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The Minnesota Department of Education on Thursday reported a slight slip in the state's graduation rates, but two districts — Minneapolis and St. Paul — said hundreds of summer graduates were missed in the data.

In the end, both districts still saw declines in their respective graduation rates. But the episode highlighted what some officials and advocates have been saying: Minnesota needs to get its student data in order.

At issue was a pool of students classified by the state as "unknown" — meaning it was unclear where they went after they left a district for another school or their files had been entered incorrectly.

This came into play on Thursday when the state deemed the absence of kids from school district records to be significant enough to lower the state's overall graduation rate.

"The small decrease in the total graduation rate is driven in part by a 0.4 percentage point increase in the 'unknown rate,'" Education Commissioner Willie Jett told reporters Thursday. "This reemphasizes the need for schools to keep track of and report every single student during their high school career."

The state's data indicated there were just over 3,000 "unknown" students last year, which was about 277 students higher than the year before. But Minneapolis and St. Paul told the Star Tribune that between the two districts there were 262 students misclassified as unknown due to reporting errors on their part.

Michael Diedrich, a policy specialist for the state Department of Education, said common ways for students to be classified as unknown are when they do not return to school after summer as planned, or leave midyear with the intention of going to another district but don't show up anywhere else in the state.

In some cases, he said, they may have moved to another state or country or switched to a private school or are being homeschooled. Without confirmation, they are classified as "unknown." That's different from students who are identified as dropouts because they made clear they are gone for good.

St. Paul Public Schools said Thursday that the percentage of its students whose enrollment was unknown rose from 7% in 2022 to 13% in 2023. It since has confirmed that 128 of those students, or 37%, went on to graduate during the summer of 2023, but were not part of the official graduation rate count.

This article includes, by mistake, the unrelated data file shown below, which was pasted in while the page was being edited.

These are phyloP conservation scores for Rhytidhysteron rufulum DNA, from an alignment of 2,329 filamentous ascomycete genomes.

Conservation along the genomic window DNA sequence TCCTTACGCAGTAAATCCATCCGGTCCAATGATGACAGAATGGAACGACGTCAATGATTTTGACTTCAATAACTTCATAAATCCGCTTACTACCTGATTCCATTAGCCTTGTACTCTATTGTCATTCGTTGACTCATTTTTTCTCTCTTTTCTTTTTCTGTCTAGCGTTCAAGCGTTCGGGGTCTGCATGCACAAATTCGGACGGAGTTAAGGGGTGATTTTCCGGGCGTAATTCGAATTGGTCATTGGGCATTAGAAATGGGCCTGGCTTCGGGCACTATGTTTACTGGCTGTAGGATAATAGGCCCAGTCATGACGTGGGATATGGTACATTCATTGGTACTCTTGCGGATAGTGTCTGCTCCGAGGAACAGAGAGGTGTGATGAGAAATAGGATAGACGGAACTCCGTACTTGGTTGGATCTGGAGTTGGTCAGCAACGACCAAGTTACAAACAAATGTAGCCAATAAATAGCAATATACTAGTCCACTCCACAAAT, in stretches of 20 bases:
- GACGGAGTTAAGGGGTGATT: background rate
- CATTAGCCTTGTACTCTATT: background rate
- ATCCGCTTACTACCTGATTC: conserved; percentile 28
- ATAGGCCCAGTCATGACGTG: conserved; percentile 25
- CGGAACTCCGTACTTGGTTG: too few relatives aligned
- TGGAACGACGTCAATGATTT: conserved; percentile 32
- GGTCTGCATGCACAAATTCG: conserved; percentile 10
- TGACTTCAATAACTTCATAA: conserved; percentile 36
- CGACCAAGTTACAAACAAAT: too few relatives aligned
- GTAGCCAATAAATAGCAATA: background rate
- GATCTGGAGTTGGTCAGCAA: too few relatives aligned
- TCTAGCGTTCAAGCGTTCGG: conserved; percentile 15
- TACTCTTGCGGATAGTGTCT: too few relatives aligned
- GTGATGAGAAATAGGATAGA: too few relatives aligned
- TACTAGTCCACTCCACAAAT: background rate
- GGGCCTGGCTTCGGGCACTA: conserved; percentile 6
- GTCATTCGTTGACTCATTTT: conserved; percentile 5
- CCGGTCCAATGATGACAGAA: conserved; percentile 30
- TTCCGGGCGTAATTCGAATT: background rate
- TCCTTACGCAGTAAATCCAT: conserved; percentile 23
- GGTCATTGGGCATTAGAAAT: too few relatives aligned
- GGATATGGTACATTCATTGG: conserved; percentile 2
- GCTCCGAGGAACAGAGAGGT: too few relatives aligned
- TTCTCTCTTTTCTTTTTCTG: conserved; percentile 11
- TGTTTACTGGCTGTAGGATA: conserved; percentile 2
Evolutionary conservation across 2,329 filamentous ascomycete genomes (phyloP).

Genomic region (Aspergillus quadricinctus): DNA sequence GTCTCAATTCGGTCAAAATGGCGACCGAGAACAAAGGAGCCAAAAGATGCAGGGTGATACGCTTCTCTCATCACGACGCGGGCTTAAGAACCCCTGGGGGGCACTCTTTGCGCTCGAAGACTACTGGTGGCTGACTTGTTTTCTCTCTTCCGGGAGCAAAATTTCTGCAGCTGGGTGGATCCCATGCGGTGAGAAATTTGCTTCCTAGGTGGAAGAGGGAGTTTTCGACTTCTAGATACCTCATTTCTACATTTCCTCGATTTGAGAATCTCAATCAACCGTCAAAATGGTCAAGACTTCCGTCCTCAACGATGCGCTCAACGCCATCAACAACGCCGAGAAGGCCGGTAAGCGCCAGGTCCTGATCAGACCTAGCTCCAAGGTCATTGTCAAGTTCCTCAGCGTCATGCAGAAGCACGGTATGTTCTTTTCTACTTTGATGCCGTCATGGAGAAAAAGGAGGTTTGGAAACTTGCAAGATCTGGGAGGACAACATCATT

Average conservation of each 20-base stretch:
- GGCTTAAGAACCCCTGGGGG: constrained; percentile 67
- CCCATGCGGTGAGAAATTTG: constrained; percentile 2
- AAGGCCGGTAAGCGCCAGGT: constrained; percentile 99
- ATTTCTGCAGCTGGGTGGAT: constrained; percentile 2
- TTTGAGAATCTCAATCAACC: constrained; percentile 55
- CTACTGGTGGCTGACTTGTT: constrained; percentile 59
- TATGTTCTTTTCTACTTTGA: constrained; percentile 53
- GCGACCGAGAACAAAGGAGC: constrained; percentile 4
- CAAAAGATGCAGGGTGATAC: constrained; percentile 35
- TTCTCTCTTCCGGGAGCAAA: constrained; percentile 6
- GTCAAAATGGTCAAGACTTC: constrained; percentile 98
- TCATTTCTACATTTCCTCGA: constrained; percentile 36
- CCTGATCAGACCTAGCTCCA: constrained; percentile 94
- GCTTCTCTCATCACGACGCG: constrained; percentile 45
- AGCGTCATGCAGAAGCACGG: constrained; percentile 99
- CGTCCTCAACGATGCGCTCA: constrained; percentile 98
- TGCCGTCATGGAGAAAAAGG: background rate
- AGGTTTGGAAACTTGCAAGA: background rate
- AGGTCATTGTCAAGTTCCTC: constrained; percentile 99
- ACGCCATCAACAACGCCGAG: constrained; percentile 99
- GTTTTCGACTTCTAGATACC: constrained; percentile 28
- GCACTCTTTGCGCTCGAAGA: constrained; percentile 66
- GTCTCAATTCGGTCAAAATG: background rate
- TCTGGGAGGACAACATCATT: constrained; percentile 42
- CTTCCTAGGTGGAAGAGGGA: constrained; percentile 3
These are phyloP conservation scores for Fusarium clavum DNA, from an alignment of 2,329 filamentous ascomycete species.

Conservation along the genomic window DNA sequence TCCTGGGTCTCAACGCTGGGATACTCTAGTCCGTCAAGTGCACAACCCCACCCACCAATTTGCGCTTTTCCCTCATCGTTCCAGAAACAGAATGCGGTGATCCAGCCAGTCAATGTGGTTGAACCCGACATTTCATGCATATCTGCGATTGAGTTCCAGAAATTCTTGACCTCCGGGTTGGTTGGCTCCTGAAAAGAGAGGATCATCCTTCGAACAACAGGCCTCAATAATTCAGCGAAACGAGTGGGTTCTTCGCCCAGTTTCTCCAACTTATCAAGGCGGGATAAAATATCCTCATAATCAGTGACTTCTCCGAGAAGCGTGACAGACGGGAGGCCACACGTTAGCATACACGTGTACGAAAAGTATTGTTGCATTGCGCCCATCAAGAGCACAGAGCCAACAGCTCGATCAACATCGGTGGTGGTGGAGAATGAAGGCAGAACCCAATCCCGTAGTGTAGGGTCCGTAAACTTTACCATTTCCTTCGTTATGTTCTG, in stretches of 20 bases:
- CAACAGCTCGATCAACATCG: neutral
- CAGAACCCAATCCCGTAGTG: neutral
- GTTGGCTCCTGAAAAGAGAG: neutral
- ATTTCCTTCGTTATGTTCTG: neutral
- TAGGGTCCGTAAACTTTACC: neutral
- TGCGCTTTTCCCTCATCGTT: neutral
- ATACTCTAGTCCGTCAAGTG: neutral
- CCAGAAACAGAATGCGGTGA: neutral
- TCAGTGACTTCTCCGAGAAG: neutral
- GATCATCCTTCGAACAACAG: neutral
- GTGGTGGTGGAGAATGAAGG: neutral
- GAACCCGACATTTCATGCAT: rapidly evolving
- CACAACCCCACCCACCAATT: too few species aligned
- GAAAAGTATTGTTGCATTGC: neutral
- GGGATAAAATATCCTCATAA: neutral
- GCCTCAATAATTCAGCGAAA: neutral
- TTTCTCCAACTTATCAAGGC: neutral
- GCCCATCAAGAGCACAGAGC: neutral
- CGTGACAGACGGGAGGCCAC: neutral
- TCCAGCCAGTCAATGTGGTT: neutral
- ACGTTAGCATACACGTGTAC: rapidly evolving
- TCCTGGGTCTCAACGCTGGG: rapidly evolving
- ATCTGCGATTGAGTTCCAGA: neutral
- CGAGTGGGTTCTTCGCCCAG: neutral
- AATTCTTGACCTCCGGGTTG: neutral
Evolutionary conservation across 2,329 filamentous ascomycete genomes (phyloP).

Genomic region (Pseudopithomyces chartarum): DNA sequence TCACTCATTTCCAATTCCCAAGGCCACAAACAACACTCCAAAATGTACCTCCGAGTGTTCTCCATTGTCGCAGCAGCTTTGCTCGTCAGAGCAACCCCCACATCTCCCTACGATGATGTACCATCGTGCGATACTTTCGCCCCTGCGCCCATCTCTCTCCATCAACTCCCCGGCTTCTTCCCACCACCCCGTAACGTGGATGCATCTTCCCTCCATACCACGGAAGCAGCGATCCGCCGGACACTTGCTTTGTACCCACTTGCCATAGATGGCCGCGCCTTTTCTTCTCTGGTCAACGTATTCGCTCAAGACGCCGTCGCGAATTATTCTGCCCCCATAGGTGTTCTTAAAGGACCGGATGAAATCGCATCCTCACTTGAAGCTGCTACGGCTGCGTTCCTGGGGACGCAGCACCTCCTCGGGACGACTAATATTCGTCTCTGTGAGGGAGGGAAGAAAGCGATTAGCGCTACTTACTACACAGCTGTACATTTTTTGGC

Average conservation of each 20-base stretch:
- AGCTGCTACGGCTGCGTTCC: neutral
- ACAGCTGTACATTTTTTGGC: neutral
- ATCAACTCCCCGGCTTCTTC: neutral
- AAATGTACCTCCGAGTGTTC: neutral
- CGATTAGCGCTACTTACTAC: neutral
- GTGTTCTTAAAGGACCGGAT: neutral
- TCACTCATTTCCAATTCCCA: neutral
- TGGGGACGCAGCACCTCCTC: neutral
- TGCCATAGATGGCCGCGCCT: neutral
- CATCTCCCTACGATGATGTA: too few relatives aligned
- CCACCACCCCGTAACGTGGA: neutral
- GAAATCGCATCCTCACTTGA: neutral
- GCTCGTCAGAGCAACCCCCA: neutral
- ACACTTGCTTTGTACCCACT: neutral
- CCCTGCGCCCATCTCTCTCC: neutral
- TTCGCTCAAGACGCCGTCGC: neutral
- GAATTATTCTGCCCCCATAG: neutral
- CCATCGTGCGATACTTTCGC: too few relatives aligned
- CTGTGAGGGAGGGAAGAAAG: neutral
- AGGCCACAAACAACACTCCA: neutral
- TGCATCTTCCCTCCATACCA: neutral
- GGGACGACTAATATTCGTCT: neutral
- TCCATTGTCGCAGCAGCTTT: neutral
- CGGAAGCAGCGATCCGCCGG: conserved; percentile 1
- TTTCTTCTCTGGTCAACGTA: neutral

Spokeswoman Erica Wacker said that the district had uploaded its summer graduation data, but that the numbers didn't make it to MDE due to a "technical error."

Also Thursday, Minneapolis Public Schools reported via email that 134 of its students who were coded by MDE as "unknown" also graduated during the summer.

"We will be changing our internal processes to prevent this from happening again," district spokeswoman Donnie Belcher said.

But while the two school systems stepped forward Thursday with new numbers, the state said there'd be no quick recalculations or revisions on its part.

"The Minnesota Department of Education reports data from school districts submitted by the annual deadline. That data includes summer school graduates, if reported," spokesman Kevin Burns said in a statement. "As corrected data about summer graduates or other cases of incorrect student records are submitted, the future five-, six- and seven-year rates will reflect the updated information."

The Star Tribune does not know if other school districts had similar reporting errors.

Difficulties tracking students

Challenges related to maintaining up-to-date student data have been cited, too, in the recent push at the State Capitol to resolve school attendance concerns in the post-pandemic era.

More than 30% of the state's students were chronically absent in 2021-22, meaning they missed 10% or more of the school year. That's double the chronic absenteeism rate pre-pandemic.

Ramsey County Attorney John Choi, who has explored the issue with east metro school leaders, pointed earlier this year to difficulties tracking students who leave a district and never return to a school.

Efforts are underway to establish a legislative work group to tackle chronic student absenteeism, and its duties could include a review of the type of attendance data now available plus a look at "how truant students are tracked across county lines," the proposed legislation states.

"We think this is a good step because it will allow for a much deeper and comprehensive dive into the issue than what a regular legislative session can do," Matt Shaver,policy director for EdAllies, an advocacy group working closely with underserved communities, wrote in an email this week.

Staff writer Mara Klecker contributed to this report.